director Mark Sandrach
Fred Astaire and Ginger Rogers. This was the third Fred Astaire and Ginger Rogers movie I’ve watched, the second with the kids. Clara had really enjoyed Swing Time (1936) and since I had Clara and no Felix this night, I thought we’d try a go again. We invited a friend over for her to spend the night and set ourselves down to watch and enjoy.
The story, about a guy (Astaire) who falls for a girl (Rogers) who is trying to wrangle herself free from a loveless marriage to a roving archaeologist, is not overly complicated per se, but required a lot more explaining than made for an easy go of it. See, she’s hired his best pal, the very funny Edward Everett Horton, to find her a fake romantic interloper and pretend to catch her “in flagrante delicto”, giving her grounds for divorce. But because her aunt fancies Horton and the Italian “Latin lover” pretender is a goof, Rogers thinks that Astaire is the gigolo du jour and, well, it’s a comedy of misunderstandings.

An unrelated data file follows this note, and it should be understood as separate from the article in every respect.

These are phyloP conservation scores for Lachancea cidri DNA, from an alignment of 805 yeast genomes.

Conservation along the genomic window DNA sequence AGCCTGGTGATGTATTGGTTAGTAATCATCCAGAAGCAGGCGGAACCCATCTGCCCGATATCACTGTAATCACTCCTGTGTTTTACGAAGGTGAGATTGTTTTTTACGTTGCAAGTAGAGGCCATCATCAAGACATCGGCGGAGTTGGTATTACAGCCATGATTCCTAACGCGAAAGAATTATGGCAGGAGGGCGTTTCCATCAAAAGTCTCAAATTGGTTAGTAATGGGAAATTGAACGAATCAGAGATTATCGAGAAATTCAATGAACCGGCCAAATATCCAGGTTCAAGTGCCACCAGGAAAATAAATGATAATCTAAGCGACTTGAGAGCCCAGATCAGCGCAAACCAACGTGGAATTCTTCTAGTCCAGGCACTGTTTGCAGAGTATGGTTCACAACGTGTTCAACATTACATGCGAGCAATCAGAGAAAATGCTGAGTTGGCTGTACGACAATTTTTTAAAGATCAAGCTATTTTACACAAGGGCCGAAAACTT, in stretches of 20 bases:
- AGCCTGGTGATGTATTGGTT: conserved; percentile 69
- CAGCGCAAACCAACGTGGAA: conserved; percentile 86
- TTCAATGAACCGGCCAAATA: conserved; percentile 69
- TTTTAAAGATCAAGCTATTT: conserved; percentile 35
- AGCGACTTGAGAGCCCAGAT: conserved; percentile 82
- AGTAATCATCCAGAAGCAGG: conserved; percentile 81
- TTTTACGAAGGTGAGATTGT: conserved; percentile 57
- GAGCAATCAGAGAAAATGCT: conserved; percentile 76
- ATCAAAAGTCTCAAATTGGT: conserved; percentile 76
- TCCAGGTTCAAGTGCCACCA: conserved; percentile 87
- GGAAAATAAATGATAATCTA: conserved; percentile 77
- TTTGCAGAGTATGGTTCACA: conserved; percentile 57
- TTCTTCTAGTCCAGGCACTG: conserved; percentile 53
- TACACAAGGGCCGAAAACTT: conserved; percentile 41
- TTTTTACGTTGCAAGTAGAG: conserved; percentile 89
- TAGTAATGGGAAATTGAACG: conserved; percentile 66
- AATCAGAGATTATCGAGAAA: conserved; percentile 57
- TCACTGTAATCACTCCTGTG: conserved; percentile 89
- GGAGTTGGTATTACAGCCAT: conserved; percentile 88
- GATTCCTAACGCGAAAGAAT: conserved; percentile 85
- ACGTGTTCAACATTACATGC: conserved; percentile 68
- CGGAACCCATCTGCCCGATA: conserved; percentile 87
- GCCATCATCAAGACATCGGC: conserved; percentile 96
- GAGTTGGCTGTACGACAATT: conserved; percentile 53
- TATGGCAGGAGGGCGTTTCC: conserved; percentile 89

While it features the terrific Cole Porter song “Night and Day” and the big dance number toward the end is the charming “The Continental”, not everything is quite as hummable as it could be. The dialogue is actually snappy and fun, but snappy and fun for me, a bit over the heads of the 8 and 9 year olds. Which is fine, just that their interest kind of lagged, and half-way through the film, the girls started playing and paying less attention. I did try to direct them back to it and Clara’s friend was enjoying it. Clara was pretty blase about it.
Swing Time was more fun, had better music, too. But The Gay Divorcee is good fun, at least for me it was.